Dear Leaders of America,

My name is Leo Norling. I am a senior at MSU, majoring in psychology. I also have minors in women and gender studies and leadership of organizations. While looking at what happened in Charlottesville, there are definite issues that we must attend to in our country. Charlottesville demonstrated racism is still live and well in our country, and people are taking things into their own hands, using violence. Looking into specifically what President Trump has said about the matter, he never explicitly called out white nationalists, causing a lot of debate. The neo-Nazi website even thanked him for the support by not condemning them specifically.

Growing up as a teenager in America, I have been very privileged. I have never been scared for my life or been put in a serious situation. I am a minority and have experienced some racism, but nothing with outright violence. The area that I grew up in was not necessarily diverse but was accepting and I felt safe.

However, I was in a middle-class area in a suburb of Chicago. So, I do recognize my situation is not the average and did not happen everywhere. There is a lot more violence and bigotry in the areas around me; depending where I went, I knew where to be aware of my identities and how to present myself. With this said, I think it is disappointing that I must adjust who I am depending on where I am. I should not have to fear my life for a characteristic of myself not being seen as acceptable.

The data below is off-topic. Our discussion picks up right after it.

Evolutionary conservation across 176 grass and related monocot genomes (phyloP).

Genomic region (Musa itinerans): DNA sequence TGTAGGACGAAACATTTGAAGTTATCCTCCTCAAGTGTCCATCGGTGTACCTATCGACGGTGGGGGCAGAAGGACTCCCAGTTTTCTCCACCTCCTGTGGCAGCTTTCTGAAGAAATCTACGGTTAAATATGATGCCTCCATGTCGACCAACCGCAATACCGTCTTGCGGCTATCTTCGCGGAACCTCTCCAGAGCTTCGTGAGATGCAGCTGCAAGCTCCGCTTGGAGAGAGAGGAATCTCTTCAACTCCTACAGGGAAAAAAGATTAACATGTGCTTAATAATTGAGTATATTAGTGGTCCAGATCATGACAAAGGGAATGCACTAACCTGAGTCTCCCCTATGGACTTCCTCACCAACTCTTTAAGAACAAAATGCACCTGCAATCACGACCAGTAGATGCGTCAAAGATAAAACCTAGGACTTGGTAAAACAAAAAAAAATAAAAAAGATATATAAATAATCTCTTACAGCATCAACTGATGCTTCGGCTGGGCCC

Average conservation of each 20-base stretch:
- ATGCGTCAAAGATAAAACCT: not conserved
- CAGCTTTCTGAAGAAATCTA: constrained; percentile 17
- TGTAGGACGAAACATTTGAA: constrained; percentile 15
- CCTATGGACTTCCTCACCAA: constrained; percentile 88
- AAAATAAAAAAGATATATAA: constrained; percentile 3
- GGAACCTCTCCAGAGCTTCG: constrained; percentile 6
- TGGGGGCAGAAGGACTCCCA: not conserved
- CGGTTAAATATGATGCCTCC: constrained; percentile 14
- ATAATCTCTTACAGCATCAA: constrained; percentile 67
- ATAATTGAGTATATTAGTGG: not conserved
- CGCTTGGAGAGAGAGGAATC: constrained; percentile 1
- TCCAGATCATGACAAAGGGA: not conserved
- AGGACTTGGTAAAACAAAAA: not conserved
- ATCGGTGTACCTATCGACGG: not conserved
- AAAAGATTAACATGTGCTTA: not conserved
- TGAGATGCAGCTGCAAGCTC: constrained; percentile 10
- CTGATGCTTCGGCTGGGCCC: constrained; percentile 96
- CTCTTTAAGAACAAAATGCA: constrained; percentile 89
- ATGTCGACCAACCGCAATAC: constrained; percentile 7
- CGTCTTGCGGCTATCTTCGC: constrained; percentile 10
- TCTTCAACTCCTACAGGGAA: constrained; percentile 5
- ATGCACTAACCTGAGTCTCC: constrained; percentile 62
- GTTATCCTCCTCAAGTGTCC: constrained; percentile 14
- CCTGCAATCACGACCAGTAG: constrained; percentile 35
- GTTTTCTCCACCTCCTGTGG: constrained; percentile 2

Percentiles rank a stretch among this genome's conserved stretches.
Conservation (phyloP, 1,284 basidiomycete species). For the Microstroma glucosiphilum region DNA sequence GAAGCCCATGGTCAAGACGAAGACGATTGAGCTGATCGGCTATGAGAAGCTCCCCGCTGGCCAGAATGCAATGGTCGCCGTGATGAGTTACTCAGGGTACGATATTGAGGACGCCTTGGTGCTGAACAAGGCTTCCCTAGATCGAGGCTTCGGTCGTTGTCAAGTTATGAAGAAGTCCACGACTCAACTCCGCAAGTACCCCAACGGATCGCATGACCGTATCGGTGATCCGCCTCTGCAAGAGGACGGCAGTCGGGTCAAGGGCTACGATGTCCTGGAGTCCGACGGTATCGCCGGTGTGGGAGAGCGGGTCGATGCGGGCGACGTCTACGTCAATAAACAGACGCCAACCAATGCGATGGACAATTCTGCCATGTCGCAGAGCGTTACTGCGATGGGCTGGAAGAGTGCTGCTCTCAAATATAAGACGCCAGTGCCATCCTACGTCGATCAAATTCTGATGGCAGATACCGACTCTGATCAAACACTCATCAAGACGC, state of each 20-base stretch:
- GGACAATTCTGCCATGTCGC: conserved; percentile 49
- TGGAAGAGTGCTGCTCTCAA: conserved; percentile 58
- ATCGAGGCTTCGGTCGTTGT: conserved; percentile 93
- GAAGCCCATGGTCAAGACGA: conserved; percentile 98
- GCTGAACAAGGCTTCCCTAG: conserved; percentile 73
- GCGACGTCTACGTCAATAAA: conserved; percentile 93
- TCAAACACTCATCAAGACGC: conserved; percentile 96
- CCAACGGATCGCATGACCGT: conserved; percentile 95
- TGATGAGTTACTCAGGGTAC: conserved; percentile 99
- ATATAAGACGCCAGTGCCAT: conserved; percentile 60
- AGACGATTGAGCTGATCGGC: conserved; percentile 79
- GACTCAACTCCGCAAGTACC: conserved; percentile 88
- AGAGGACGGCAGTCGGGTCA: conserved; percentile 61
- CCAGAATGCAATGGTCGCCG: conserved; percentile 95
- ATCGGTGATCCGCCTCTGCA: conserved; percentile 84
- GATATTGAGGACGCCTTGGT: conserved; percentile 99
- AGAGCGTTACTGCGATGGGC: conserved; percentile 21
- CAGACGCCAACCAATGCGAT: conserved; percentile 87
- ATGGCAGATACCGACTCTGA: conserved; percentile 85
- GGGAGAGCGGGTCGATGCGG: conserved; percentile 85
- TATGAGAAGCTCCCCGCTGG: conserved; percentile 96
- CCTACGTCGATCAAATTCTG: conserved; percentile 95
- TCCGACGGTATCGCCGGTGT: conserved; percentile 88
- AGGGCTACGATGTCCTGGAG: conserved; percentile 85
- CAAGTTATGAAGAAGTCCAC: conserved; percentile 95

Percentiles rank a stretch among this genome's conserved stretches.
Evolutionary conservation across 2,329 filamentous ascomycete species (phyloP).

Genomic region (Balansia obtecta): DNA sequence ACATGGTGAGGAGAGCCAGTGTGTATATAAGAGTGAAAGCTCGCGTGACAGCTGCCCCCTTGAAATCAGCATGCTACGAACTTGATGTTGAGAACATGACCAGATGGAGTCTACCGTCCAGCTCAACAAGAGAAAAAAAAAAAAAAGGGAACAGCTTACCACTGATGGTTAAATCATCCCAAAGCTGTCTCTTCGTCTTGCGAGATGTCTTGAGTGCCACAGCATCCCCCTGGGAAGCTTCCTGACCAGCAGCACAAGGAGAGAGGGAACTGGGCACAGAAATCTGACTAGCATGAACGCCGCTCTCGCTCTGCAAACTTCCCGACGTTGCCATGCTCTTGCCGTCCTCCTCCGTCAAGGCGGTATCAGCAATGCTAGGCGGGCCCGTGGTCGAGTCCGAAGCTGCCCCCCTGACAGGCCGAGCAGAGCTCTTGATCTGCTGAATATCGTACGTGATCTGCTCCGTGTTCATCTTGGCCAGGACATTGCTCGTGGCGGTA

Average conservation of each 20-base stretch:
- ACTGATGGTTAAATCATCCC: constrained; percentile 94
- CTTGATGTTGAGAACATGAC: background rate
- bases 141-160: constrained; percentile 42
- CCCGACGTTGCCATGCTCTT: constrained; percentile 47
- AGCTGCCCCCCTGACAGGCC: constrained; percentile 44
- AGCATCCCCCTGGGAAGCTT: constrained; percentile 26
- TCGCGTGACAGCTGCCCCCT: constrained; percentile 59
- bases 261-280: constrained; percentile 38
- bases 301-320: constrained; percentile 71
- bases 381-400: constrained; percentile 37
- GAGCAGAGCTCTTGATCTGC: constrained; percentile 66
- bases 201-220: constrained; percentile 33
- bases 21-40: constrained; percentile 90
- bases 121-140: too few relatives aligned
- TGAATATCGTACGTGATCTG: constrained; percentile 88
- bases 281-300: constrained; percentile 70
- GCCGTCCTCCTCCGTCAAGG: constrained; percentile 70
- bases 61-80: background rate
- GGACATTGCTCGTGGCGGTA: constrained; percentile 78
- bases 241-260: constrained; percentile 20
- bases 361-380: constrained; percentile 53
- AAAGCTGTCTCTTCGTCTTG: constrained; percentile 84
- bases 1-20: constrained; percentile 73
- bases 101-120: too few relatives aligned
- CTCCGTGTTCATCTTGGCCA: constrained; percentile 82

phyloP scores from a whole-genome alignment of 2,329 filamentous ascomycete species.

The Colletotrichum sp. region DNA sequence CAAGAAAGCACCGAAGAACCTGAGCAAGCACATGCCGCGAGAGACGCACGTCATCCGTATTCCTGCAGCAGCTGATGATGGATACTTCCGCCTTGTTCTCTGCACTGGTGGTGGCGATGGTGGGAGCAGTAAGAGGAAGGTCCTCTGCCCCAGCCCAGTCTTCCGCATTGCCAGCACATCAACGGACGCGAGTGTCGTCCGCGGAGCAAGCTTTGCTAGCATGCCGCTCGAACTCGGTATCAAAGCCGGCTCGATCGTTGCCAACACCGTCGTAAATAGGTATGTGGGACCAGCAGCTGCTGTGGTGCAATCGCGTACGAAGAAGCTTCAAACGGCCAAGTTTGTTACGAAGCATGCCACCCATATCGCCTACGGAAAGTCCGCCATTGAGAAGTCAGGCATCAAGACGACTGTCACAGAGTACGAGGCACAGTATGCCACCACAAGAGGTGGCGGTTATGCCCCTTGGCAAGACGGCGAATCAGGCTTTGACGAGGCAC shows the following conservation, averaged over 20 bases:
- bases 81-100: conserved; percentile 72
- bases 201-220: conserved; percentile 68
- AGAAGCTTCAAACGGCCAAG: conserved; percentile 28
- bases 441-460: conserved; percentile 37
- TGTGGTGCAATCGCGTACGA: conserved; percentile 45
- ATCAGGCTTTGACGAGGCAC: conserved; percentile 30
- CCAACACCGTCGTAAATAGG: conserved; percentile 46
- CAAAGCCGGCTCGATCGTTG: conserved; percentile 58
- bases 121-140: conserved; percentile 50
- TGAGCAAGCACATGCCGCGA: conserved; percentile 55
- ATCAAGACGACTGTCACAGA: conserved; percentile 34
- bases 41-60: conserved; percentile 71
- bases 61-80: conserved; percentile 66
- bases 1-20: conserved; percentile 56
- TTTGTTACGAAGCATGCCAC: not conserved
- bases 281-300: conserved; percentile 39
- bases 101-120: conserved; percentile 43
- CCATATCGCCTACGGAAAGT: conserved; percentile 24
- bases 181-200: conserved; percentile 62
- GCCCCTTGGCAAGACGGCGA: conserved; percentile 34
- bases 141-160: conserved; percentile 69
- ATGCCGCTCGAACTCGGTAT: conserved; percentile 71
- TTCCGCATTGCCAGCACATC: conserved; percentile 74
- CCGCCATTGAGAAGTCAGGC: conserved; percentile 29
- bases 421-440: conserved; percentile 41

Moving forward, I propose to our elected leaders today that acceptance should be a priority. This may be a loaded topic, but it is important to have this acceptance to form unity and a great nation. With acceptance, I can be who I am meant to be without having to worry about hate. With acceptance, I can be an out transman without fearing my life. With acceptance, having a family, getting a job, find love, using bathrooms, and any other rights people take for granted, will not be difficult to come by.

Again, this seems like a general and bold issue to prioritize. However, there are simple initial steps that can be taken. One, we must stop preaching hate. During the whole campaign of Trump, racism was a part of it. He would put down minorities left and right. Even now, there has been a muslim ban promoted and division between Mexico and America with a giant wall. This is just the opposite of what the country needs. In events of Charlottesville, I truly think groups thought it was okay, even fulfilling what Trump wanted (see https://www.nytimes.com/2017/08/12/us/charlottesville-protest-white-nationalist.html?mcubz=0). The elected leaders, in particularly our highest elected leader, the president, is doing the opposite of what the country needs. To gain acceptance, leaders must demonstrate it. If people are looking towards our leaders, and they are almost encouraging racism, things will only get worse.